Everyone in Wanderbites has his or her own thing. I, for one, am entrusted with everything related to writing, caption, and copy. The work pretty much entails everything I expected in the start of joining the team, except one: Becoming a hand model. A photographer’s aid. A part of the prop. I didn’t apply to be one, but the job title kinda fell into my hands, no pun intended. A photographer once said to me that adding a hand into a photo can make it more human and approachable, not static and monotone. In other words, being a hand model is kinda important 😉
Before you start asking, no. My hands are not that pretty and may look chubby from certain angles. I only do a proper manicure once every a couple of months and my fingers are not that long. No, I don’t start wearing gloves every day like Ellen Sirot, America’s top hand model. But my nails are always clean, and the most important thing is I’m available on location. No need to pay me $100 per hour. Give me food, and I’m good to go.
Are you thinking, “Omigosh, what a fun job! You’re lucky to only have to do some poses with your hands and eat good food every day.” Ladies, gentlemen, not so fast. Being a hand model certainly has its perks, but just like everything else in life, there are struggles and downsides. It also requires some very specific preparation. Without further ado, let me walk you through them. Here’s everything you need to know about the unglamorous life of a (faux) hand model. Keep it in your bookmark, who knows becoming a hand model is your next gig!
Rule No.1: Say goodbye to patterned shirts
Whether you like it or not, the awesomeness of the photos are partly going to depend on what you wear. There are shots that are going to show parts of your clothing, which means stripes, florals, patterns, and neon colors are a big no-no. Those are going to clash with the color of the food. Plain black, white, and grey are definitely safe, but for I’ve found that maroon, navy, and dark green can work too.
Keep your hands and fingernails clean
This sadly includes the absence of black nail polish. You know how something that looks good in real life does not always look good on camera? Black nail polish has a tendency to look like dirt, no matter how cute your fingertips look in real life.
Always warm up your hands and fingers
Similar to singing and exercising, a good warm up is essential in making sure you won’t get any pre-performance anxiety issues. No photographer likes stiff hands, so give your asset a good shake and pop your knuckles until they give a nice CRACK! sound.
Master subtle hand movements
A good hand model knows how to move his or her hands (and body) subtly. A little to the left can mean as little as 5 mm to the left. We can’t see behind the lens, therefore it’s best to listen carefully and follow the instructions. Consider yourself as a breathing puppet and the photographer as the puppeteer. Your will is not your own (only for a few minutes, so suck it up).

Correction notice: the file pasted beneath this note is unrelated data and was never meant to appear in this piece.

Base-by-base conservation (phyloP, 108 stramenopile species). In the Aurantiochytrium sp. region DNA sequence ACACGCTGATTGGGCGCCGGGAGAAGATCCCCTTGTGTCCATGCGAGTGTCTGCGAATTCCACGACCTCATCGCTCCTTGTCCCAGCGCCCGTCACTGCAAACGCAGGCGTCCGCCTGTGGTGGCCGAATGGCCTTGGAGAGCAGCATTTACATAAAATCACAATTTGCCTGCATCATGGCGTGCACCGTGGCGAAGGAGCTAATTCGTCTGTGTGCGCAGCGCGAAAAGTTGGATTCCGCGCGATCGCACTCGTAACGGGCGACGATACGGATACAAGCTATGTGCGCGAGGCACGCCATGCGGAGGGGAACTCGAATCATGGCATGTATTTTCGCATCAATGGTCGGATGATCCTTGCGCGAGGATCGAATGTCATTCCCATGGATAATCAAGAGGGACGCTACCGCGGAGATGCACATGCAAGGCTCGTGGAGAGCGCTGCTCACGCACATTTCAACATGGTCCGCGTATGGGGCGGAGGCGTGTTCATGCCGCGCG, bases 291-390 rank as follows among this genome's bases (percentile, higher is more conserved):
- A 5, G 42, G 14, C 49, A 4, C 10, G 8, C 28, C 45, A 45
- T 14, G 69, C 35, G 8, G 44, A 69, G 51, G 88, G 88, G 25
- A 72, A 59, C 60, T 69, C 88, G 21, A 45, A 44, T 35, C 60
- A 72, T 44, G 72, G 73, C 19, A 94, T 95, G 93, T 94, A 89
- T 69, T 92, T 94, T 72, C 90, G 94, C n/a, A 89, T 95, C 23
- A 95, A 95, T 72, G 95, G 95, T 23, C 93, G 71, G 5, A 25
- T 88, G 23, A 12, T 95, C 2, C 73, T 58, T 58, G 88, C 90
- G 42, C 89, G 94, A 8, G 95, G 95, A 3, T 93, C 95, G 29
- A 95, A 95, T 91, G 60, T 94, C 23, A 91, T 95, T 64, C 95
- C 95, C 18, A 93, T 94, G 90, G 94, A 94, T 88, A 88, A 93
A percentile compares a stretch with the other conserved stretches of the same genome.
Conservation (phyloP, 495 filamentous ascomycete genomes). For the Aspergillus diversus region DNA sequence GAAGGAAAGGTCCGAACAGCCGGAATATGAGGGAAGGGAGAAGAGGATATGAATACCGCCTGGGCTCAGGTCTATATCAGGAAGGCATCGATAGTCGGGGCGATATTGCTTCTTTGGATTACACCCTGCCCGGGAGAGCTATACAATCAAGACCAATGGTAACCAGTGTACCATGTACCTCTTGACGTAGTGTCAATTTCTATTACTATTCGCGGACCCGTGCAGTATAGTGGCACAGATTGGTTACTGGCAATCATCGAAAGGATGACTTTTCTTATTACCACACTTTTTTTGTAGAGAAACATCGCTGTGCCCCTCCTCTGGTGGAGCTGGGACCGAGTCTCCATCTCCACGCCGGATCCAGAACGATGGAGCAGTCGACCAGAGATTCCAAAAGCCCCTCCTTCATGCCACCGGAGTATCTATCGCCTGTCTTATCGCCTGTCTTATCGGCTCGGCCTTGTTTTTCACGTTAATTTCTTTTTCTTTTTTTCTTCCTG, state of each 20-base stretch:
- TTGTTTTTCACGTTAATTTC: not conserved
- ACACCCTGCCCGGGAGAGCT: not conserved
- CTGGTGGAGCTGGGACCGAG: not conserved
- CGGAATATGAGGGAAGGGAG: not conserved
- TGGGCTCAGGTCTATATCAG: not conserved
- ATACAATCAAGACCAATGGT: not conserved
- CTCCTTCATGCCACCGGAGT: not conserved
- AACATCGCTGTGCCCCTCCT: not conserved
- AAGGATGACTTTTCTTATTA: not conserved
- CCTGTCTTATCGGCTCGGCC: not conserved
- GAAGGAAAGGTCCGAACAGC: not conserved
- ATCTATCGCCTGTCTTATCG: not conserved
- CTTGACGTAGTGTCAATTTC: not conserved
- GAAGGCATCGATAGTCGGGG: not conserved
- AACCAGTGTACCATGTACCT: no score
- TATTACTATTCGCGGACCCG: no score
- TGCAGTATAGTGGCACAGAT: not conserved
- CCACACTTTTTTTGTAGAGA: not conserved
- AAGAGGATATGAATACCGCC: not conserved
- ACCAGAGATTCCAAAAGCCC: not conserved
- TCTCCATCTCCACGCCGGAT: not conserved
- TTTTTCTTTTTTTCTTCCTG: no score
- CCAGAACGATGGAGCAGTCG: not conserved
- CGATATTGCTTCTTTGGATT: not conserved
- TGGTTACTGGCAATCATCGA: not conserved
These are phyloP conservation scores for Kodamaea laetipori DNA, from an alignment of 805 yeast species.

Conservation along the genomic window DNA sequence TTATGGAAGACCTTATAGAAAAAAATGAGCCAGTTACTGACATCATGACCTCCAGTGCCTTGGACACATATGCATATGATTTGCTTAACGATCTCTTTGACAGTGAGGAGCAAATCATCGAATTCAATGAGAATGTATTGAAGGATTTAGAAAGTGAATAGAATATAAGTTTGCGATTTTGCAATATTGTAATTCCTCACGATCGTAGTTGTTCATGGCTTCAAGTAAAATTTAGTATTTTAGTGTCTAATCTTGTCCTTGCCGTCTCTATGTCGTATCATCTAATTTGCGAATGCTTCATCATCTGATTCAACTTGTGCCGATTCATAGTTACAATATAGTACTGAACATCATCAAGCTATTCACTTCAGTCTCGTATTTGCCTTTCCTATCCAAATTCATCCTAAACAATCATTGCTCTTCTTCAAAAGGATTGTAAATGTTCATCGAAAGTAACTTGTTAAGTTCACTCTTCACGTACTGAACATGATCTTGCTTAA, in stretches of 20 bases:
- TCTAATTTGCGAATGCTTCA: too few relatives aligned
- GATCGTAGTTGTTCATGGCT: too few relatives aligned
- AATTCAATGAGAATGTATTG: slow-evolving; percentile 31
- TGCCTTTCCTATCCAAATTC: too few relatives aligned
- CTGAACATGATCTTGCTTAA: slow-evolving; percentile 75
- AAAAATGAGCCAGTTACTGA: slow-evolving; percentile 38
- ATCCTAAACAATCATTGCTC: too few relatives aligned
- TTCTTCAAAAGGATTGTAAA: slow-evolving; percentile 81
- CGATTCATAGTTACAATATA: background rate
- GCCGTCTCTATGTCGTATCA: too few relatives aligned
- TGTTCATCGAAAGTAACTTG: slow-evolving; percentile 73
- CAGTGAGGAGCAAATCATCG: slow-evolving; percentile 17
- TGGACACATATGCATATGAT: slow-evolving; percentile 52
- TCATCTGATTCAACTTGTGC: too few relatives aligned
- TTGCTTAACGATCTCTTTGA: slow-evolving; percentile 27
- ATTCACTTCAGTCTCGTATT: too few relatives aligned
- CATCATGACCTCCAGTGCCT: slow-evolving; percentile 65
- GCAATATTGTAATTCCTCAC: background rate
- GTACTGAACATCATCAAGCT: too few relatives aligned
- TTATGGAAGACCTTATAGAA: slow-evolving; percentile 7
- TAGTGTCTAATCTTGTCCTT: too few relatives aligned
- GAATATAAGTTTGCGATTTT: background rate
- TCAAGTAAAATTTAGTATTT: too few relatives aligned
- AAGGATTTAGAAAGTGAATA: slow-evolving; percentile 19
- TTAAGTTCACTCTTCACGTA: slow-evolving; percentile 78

Try not to be shaky, stay relaxed
This one is quite tricky. My hands have a tendency to shake when I’m hungry or have had too much caffeine, so for pre-shoot rituals (ha!) I try to eat something and limit my caffeine intake. Sometimes you’re also required to hold a pose for a long time. For this kind of situation, I take a deep breath and, well, pray to the universe that it will be over soon. Holding a spoon for sixty seconds is not a walk in the park y’all.
Your efforts may go unnoticed and uncredited
Have you ever seen a blogger or photographer going nuts over uncredited photos? Yeah, boo hoo. Been there, done that. I try not too complain when my hands are not credited. After all, who cares about whose hands are in the photo? Let it go and move on are my everyday #mantra.
News flash: There is always a “prettier” hand model
When it comes to this kind job, you’ll just have to accept that there is a always a prettier hand with longer and slender fingers compared to yours. Even when those fingers belong to a guy. Sigh. My advice? Don’t take it personally. Can’t beat good genes, but I still have cleaner cuticles.
That is pretty much everything you need to know about being a (faux) hand model. It is indeed fun, can be delicious at times, but definitely not glamorous. At the end of the day, despite my rants, I’m glad to be able to help produce a great photo. If you ever found yourself caught in a similar situation and needed a tip, feel free to ask me for pointers. Or maybe there’s another (unwitting) hand model out there? Let’s swap stories.